Page last updated at 16:37 GMT, Friday, 10 April 2009 17:37 UK

Legal dispute over Sats boycott

By Gary Eason
BBC News website education editor, at the NUT conference

'I've seen some people crying over it'

A proposed boycott of Sats tests by two of England's main education unions would be unlawful, the government says.

The National Union of Teachers (NUT) is due to debate a motion proposing a boycott of the 2010 tests at its annual conference on Saturday.

A similar proposal is due to be considered by the National Association of Head Teachers next month.

The government said head teachers had a statutory duty to administer the tests. The NUT said there was no legal issue.

The motions call for a ballot of members on a boycott of the statutory national curriculum tests at Key Stage 1 and 2 (ages seven and 11) "once all other reasonable avenues have been exhausted".

'Child abuse'

Speaking ahead of the NUT conference, the union's chief solicitor, Graham Clayton, said: "If there were any serious question about the lawfulness of action involving a boycott of Sats we wouldn't be proposing it."

And he said that even if there were, those minded to try to stop the union through the courts "can't gag... the feelings and protests of teachers about doing things in the course of their employment which they feel is bad for the children and the education service".

Sats for 11-year-olds are essential because they give an indication of a child's ability in the core subjects... they also highlight strengths and weaknesses within the primary school
Heather Morris, Shropshire

The union's outgoing president, Bill Greenshields, said he was confident a boycott would be successful.

"We will end this child abuse," he said.

But a spokesman for England's Department for Children, Schools and Families said the tests were essential to raising standards.

"They give parents and the public the information they need about the progress of every primary age child and every primary school," he said.

"Independent research shows they are valued by the clear majority of parents.

"The motion proposed by the NUT leadership calling for a boycott of next year's statutory tests is irresponsible, it is unlawful and it is out of touch with what parents and teachers want. They should think again."

He said head teachers had a statutory duty to administer the tests and teachers would be in breach of their contracts if they failed to comply with instructions to do so.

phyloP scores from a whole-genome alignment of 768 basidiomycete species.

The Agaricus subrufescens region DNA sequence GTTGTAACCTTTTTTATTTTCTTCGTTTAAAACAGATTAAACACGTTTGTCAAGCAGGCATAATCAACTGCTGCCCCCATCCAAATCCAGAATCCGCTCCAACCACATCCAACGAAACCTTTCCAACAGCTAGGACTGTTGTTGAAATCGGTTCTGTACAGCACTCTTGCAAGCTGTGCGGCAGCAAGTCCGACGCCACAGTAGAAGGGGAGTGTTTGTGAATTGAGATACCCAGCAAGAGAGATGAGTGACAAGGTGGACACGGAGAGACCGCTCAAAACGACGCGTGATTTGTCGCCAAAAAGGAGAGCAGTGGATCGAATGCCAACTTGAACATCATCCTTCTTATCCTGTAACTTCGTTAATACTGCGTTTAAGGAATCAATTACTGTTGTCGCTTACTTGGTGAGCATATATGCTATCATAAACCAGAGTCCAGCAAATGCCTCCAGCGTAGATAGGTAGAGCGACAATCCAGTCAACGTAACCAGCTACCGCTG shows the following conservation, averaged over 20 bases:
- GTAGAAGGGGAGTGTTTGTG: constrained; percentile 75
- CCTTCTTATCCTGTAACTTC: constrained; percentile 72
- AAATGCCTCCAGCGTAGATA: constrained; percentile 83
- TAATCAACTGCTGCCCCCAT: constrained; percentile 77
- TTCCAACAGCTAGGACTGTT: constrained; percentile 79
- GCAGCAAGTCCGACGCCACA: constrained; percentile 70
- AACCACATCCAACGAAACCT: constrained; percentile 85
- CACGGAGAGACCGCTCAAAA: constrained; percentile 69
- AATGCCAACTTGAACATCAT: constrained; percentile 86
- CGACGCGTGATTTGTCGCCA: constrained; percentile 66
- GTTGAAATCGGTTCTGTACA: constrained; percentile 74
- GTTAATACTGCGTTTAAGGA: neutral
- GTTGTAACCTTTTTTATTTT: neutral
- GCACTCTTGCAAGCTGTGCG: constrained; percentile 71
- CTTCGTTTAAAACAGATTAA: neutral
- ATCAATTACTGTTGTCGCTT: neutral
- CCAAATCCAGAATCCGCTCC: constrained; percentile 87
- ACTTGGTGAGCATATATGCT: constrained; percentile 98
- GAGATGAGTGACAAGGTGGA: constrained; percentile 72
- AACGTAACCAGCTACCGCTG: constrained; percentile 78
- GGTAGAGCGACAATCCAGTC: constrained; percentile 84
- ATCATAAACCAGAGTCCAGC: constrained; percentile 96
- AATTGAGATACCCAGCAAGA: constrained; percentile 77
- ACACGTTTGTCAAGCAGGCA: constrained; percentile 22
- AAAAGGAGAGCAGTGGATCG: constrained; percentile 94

League tables

The NUT's chief complaints about the statutory tests involve what the acting general secretary, Christine Blower, called the "backwash effect" of children being tested only in English, maths and science.

This means a narrowing of the curriculum to the detriment of a more rounded education, the union argues.

We absolutely do want to talk to government
Christine Blower

This is compounded by what it regards as the invidious effect of publishing schools' results from the 11-year-olds' tests in "league tables".

Ms Blower said the whole debate might have been headed off by the report of the government's expert group on testing, which had been due in mid-February but has been postponed to May.

She said Schools Secretary Ed Balls had said "quite helpful" things about Sats "not being set in stone" - though there have been problems in the pilot versions of new single level tests which Mr Balls had held out as a possible replacement.

She added: "We absolutely do want to talk to government."

Welsh experience

The NUT annual conference is being held this year in Cardiff.

Sats were abolished in Wales between 2002 and 2005, though they were replaced by a skills test at the age of 10. Official tables of schools' performances were ended in 2001.

David Evans
Pressure is now off in Wales, says the NUT's David Evans

NUT Cymru secretary David Evans told BBC News that if parents really felt they needed to know how different schools were performing they could ask local authorities, which would have their own assessments.

He said prior to the abolition of league tables one of the major problems was that a school could suffer from a mere perception that it was not as good as another.

Mr Evans said his elder daughter, who is about to take her GCSEs, was among the year group who were the last to take Key Stage 2 Sats at the end of primary school.

When she did, parents and teachers alike felt under pressure, he said.

His younger daughter, now 11, was not having to do them.

"I wouldn't say she had a poorer education but she didn't have that pressure, she enjoyed school more.

"I don't think there has been any deterioration at all."

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